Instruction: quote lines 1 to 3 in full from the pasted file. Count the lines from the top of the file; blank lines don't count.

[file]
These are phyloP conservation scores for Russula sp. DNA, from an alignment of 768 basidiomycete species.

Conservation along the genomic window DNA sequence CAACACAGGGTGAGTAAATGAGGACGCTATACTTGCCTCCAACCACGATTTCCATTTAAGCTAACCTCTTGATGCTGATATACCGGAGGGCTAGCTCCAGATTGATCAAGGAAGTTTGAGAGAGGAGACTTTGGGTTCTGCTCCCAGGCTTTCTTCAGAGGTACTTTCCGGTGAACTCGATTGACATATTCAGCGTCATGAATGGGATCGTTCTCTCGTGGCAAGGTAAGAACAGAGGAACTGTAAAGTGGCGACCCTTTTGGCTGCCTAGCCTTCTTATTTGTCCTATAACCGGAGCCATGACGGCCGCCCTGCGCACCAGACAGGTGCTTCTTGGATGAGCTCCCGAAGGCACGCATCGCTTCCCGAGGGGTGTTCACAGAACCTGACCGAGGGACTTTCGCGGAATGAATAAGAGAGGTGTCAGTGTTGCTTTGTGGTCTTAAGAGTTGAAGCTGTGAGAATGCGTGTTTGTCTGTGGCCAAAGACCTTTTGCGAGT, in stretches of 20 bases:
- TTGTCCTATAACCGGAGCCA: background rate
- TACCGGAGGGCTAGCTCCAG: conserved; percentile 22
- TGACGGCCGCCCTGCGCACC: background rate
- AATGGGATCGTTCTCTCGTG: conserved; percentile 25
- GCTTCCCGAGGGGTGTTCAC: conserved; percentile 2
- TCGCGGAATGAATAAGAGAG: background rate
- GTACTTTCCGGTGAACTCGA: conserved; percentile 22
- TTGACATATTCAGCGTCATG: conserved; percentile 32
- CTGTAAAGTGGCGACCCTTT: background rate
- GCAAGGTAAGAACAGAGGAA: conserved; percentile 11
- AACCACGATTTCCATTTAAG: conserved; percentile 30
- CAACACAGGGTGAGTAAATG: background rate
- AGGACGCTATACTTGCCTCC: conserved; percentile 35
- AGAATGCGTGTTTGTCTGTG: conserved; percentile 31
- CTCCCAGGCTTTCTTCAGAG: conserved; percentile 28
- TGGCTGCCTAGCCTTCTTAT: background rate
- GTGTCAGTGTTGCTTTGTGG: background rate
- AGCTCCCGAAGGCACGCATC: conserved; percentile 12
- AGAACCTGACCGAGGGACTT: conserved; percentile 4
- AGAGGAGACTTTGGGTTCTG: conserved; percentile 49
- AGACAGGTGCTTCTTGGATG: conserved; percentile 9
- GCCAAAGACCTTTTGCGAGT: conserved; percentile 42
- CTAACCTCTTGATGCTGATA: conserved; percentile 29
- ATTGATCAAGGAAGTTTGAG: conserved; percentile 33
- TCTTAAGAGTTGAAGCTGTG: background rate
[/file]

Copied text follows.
These are phyloP conservation scores for Russula sp. DNA, from an alignment of 768 basidiomycete species.

Conservation along the genomic window DNA sequence CAACACAGGGTGAGTAAATGAGGACGCTATACTTGCCTCCAACCACGATTTCCATTTAAGCTAACCTCTTGATGCTGATATACCGGAGGGCTAGCTCCAGATTGATCAAGGAAGTTTGAGAGAGGAGACTTTGGGTTCTGCTCCCAGGCTTTCTTCAGAGGTACTTTCCGGTGAACTCGATTGACATATTCAGCGTCATGAATGGGATCGTTCTCTCGTGGCAAGGTAAGAACAGAGGAACTGTAAAGTGGCGACCCTTTTGGCTGCCTAGCCTTCTTATTTGTCCTATAACCGGAGCCATGACGGCCGCCCTGCGCACCAGACAGGTGCTTCTTGGATGAGCTCCCGAAGGCACGCATCGCTTCCCGAGGGGTGTTCACAGAACCTGACCGAGGGACTTTCGCGGAATGAATAAGAGAGGTGTCAGTGTTGCTTTGTGGTCTTAAGAGTTGAAGCTGTGAGAATGCGTGTTTGTCTGTGGCCAAAGACCTTTTGCGAGT, in stretches of 20 bases:
- TTGTCCTATAACCGGAGCCA: background rate